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SARS Stung the Global Economy. The Coronavirus Is a Greater Menace.

In 2002, when a lethal, pneumonialike virus known as SARS emerged in China, the country’s factories were mostly churning out low-cost goods like T-shirts and sneakers for customers around the world.

Seventeen years later, another deadly virus is spreading rapidly through the world’s most populous country. But China has evolved into a principal element of the global economy, making the epidemic a substantially more potent threat to fortunes.

International companies that rely on Chinese factories to make their products and depend on Chinese consumers for sales are already warning of costly problems.

Apple, Starbucks and Ikea have temporarily closed stores in China. Shopping malls are deserted, threatening sales of Nike sneakers, Under Armour clothing and McDonald’s hamburgers. Factories making cars for General Motors and Toyota are delaying production as they wait for workers to return from the Lunar New Year holiday, which has been extended by the government to halt the spread of the virus. International airlines, including American, Delta, United, Lufthansa and British Airways, have canceled flights to China.

China’s economic growth is expected to slip this year to 5.6 percent, down from 6.1 percent last year, according to a conservative forecast from Oxford Economics that is based on the impact of the virus so far. That would, in turn, reduce global economic growth for the year by 0.2 percent, to an annual rate of 2.3 percent — the slowest pace since the global financial crisis a decade ago.

Returning from a long holiday for the first time since the coronavirus’s threat became clear, Chinese investors sent shares in China down about 8 percent on Monday. Stock markets around the world have plunged in recent days as the sense takes hold that a public health crisis could morph into an economic shock.

In a sign of deepening concern, China’s leaders on Sunday outlined plans to inject fresh credit into the economy. That will include a net $22 billion to shore up money markets as well as looser borrowing terms for Chinese companies.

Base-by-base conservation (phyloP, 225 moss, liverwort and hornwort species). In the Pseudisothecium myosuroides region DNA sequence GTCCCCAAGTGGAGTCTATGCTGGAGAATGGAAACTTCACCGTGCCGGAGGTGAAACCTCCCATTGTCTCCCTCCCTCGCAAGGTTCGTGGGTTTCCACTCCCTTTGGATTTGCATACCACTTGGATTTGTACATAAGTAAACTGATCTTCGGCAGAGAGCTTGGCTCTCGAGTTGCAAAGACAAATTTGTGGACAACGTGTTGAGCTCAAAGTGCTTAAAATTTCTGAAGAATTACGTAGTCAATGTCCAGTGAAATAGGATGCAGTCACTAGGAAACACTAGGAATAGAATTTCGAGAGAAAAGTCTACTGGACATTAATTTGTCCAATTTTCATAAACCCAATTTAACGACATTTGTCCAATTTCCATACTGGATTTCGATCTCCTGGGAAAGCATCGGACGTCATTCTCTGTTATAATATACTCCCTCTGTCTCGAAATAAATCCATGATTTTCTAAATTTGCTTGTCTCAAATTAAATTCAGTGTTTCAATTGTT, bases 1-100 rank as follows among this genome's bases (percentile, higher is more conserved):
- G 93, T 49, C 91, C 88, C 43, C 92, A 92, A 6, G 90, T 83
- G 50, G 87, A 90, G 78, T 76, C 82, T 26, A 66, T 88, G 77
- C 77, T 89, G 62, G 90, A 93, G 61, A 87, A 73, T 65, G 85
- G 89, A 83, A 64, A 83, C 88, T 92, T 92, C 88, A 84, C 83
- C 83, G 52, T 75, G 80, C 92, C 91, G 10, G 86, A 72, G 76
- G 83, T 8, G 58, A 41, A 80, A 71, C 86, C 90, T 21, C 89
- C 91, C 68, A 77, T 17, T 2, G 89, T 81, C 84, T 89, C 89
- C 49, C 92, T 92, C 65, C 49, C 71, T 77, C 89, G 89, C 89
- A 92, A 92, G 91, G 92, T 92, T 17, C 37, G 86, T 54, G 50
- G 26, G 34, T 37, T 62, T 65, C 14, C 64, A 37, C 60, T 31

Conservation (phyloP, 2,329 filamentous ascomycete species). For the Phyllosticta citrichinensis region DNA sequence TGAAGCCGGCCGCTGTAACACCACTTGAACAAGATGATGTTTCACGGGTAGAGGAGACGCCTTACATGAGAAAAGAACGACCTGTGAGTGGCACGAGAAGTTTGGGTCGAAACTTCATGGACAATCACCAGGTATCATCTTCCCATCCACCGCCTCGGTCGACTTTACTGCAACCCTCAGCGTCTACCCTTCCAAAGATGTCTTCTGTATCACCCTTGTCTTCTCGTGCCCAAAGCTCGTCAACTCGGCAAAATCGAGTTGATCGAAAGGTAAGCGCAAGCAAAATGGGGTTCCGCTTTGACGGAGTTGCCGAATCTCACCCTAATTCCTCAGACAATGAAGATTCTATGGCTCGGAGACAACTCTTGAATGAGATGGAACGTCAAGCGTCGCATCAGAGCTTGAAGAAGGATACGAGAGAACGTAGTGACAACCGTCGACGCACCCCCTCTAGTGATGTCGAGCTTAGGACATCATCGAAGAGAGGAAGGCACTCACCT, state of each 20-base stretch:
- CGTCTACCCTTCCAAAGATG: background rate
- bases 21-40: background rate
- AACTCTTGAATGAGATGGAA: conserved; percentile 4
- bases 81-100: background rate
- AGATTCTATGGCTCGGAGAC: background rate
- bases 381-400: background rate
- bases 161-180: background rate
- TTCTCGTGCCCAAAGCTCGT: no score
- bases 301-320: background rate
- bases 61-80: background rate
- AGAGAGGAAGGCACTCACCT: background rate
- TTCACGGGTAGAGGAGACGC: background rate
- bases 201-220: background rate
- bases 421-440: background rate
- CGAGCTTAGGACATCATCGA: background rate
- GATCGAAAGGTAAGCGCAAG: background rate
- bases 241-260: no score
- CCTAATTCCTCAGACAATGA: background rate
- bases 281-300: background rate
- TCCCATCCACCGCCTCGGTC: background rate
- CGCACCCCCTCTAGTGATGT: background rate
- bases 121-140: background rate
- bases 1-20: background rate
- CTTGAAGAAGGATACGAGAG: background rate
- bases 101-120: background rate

Though China’s factories still produce a mind-bending array of relatively simple, low-value products like clothing and plastic goods, they have long since achieved dominance in more advanced and lucrative pursuits like smartphones, computers and auto parts. The country has evolved into an essential part of the global supply chain, producing components needed by factories from Mexico to Malaysia.

China has also risen into an enormous consumer market, a nation of 1.4 billion people with a growing appetite for electronic gadgets, fashion apparel and trips to Disneyland.

The trade war waged by the Trump administration has prompted a partial decoupling of the United States and China, the two largest economies on earth. Multinational companies that have used factories in China to make their wares have sought to avoid American tariffs by shifting production to other countries — especially Vietnam. The coronavirus might accelerate that trend, at least for a time, should global companies find themselves locked out of China.

The outbreak of the virus in Wuhan, a city that is home to 11 million people, prompted the Chinese government to effectively quarantine the metropolis and much of surrounding Hubei province, barring people from moving around.

Until now, the impact on factories was limited by the fact that the outbreak was unfolding during the Lunar New Year, the most important holiday of the year. Many businesses are closed during the holiday, while hundreds of millions of migrant workers return home to their families in the countryside.